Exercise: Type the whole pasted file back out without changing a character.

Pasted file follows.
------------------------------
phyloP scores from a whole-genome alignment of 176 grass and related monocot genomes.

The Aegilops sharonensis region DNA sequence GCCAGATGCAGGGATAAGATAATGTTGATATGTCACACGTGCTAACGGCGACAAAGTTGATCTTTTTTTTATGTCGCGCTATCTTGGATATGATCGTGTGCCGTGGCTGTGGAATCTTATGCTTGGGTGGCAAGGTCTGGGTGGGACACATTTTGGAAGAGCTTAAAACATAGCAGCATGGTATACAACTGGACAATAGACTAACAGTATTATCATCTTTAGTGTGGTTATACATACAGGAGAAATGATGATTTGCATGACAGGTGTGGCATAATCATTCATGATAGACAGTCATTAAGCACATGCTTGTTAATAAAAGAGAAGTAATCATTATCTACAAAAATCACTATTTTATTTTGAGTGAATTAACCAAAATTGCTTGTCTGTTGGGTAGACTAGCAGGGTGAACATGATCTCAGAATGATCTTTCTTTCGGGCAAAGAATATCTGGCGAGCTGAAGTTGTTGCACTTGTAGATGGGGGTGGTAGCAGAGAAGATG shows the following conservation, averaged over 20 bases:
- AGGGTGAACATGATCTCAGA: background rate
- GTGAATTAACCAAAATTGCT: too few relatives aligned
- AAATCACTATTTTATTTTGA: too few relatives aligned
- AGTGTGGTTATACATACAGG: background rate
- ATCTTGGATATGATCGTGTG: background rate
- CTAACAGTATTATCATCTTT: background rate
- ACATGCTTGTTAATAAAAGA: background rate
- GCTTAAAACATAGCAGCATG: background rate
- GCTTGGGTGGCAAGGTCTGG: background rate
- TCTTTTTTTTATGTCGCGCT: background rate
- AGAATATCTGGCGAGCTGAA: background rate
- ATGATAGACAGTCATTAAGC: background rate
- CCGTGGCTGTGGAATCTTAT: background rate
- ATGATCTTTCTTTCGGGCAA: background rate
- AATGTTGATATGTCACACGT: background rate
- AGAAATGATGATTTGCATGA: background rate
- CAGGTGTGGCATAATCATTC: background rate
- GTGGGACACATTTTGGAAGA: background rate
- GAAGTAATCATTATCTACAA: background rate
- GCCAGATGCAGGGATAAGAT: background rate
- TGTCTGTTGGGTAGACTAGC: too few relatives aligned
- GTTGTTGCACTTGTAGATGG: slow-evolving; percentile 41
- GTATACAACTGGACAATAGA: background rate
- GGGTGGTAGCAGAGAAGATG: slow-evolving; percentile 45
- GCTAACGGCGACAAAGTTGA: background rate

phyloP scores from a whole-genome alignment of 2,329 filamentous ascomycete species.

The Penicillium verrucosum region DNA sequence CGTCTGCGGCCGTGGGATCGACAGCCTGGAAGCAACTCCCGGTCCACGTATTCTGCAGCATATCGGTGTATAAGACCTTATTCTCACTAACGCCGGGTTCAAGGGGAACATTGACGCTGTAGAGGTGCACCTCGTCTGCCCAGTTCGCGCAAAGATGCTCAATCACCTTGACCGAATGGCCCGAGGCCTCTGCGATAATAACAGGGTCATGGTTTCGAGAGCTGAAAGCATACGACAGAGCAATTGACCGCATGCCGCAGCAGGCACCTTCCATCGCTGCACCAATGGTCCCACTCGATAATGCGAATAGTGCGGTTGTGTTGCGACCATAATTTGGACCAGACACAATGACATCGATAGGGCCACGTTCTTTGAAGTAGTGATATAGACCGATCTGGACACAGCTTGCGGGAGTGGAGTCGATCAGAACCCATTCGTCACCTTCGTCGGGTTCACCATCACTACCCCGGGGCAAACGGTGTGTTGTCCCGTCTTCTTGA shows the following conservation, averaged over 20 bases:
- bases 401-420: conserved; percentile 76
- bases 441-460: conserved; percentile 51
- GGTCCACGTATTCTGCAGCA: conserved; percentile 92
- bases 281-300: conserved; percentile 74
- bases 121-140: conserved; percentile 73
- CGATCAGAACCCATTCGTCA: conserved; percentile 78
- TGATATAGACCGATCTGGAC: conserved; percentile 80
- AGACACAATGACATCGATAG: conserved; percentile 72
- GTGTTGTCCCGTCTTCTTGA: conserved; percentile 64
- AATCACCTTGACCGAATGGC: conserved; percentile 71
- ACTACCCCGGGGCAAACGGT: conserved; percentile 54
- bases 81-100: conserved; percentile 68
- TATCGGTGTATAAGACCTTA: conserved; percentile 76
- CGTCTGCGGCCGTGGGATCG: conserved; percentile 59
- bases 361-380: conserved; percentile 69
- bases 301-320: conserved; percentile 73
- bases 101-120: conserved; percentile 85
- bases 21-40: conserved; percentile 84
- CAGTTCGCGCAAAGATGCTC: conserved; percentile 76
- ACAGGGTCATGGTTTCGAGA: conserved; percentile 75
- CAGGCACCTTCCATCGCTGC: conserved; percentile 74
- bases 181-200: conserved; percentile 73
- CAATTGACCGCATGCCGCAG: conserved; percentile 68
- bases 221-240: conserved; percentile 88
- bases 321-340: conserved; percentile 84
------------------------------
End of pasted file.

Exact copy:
phyloP scores from a whole-genome alignment of 176 grass and related monocot genomes.

The Aegilops sharonensis region DNA sequence GCCAGATGCAGGGATAAGATAATGTTGATATGTCACACGTGCTAACGGCGACAAAGTTGATCTTTTTTTTATGTCGCGCTATCTTGGATATGATCGTGTGCCGTGGCTGTGGAATCTTATGCTTGGGTGGCAAGGTCTGGGTGGGACACATTTTGGAAGAGCTTAAAACATAGCAGCATGGTATACAACTGGACAATAGACTAACAGTATTATCATCTTTAGTGTGGTTATACATACAGGAGAAATGATGATTTGCATGACAGGTGTGGCATAATCATTCATGATAGACAGTCATTAAGCACATGCTTGTTAATAAAAGAGAAGTAATCATTATCTACAAAAATCACTATTTTATTTTGAGTGAATTAACCAAAATTGCTTGTCTGTTGGGTAGACTAGCAGGGTGAACATGATCTCAGAATGATCTTTCTTTCGGGCAAAGAATATCTGGCGAGCTGAAGTTGTTGCACTTGTAGATGGGGGTGGTAGCAGAGAAGATG shows the following conservation, averaged over 20 bases:
- AGGGTGAACATGATCTCAGA: background rate
- GTGAATTAACCAAAATTGCT: too few relatives aligned
- AAATCACTATTTTATTTTGA: too few relatives aligned
- AGTGTGGTTATACATACAGG: background rate
- ATCTTGGATATGATCGTGTG: background rate
- CTAACAGTATTATCATCTTT: background rate
- ACATGCTTGTTAATAAAAGA: background rate
- GCTTAAAACATAGCAGCATG: background rate
- GCTTGGGTGGCAAGGTCTGG: background rate
- TCTTTTTTTTATGTCGCGCT: background rate
- AGAATATCTGGCGAGCTGAA: background rate
- ATGATAGACAGTCATTAAGC: background rate
- CCGTGGCTGTGGAATCTTAT: background rate
- ATGATCTTTCTTTCGGGCAA: background rate
- AATGTTGATATGTCACACGT: background rate
- AGAAATGATGATTTGCATGA: background rate
- CAGGTGTGGCATAATCATTC: background rate
- GTGGGACACATTTTGGAAGA: background rate
- GAAGTAATCATTATCTACAA: background rate
- GCCAGATGCAGGGATAAGAT: background rate
- TGTCTGTTGGGTAGACTAGC: too few relatives aligned
- GTTGTTGCACTTGTAGATGG: slow-evolving; percentile 41
- GTATACAACTGGACAATAGA: background rate
- GGGTGGTAGCAGAGAAGATG: slow-evolving; percentile 45
- GCTAACGGCGACAAAGTTGA: background rate

phyloP scores from a whole-genome alignment of 2,329 filamentous ascomycete species.

The Penicillium verrucosum region DNA sequence CGTCTGCGGCCGTGGGATCGACAGCCTGGAAGCAACTCCCGGTCCACGTATTCTGCAGCATATCGGTGTATAAGACCTTATTCTCACTAACGCCGGGTTCAAGGGGAACATTGACGCTGTAGAGGTGCACCTCGTCTGCCCAGTTCGCGCAAAGATGCTCAATCACCTTGACCGAATGGCCCGAGGCCTCTGCGATAATAACAGGGTCATGGTTTCGAGAGCTGAAAGCATACGACAGAGCAATTGACCGCATGCCGCAGCAGGCACCTTCCATCGCTGCACCAATGGTCCCACTCGATAATGCGAATAGTGCGGTTGTGTTGCGACCATAATTTGGACCAGACACAATGACATCGATAGGGCCACGTTCTTTGAAGTAGTGATATAGACCGATCTGGACACAGCTTGCGGGAGTGGAGTCGATCAGAACCCATTCGTCACCTTCGTCGGGTTCACCATCACTACCCCGGGGCAAACGGTGTGTTGTCCCGTCTTCTTGA shows the following conservation, averaged over 20 bases:
- bases 401-420: conserved; percentile 76
- bases 441-460: conserved; percentile 51
- GGTCCACGTATTCTGCAGCA: conserved; percentile 92
- bases 281-300: conserved; percentile 74
- bases 121-140: conserved; percentile 73
- CGATCAGAACCCATTCGTCA: conserved; percentile 78
- TGATATAGACCGATCTGGAC: conserved; percentile 80
- AGACACAATGACATCGATAG: conserved; percentile 72
- GTGTTGTCCCGTCTTCTTGA: conserved; percentile 64
- AATCACCTTGACCGAATGGC: conserved; percentile 71
- ACTACCCCGGGGCAAACGGT: conserved; percentile 54
- bases 81-100: conserved; percentile 68
- TATCGGTGTATAAGACCTTA: conserved; percentile 76
- CGTCTGCGGCCGTGGGATCG: conserved; percentile 59
- bases 361-380: conserved; percentile 69
- bases 301-320: conserved; percentile 73
- bases 101-120: conserved; percentile 85
- bases 21-40: conserved; percentile 84
- CAGTTCGCGCAAAGATGCTC: conserved; percentile 76
- ACAGGGTCATGGTTTCGAGA: conserved; percentile 75
- CAGGCACCTTCCATCGCTGC: conserved; percentile 74
- bases 181-200: conserved; percentile 73
- CAATTGACCGCATGCCGCAG: conserved; percentile 68
- bases 221-240: conserved; percentile 88
- bases 321-340: conserved; percentile 84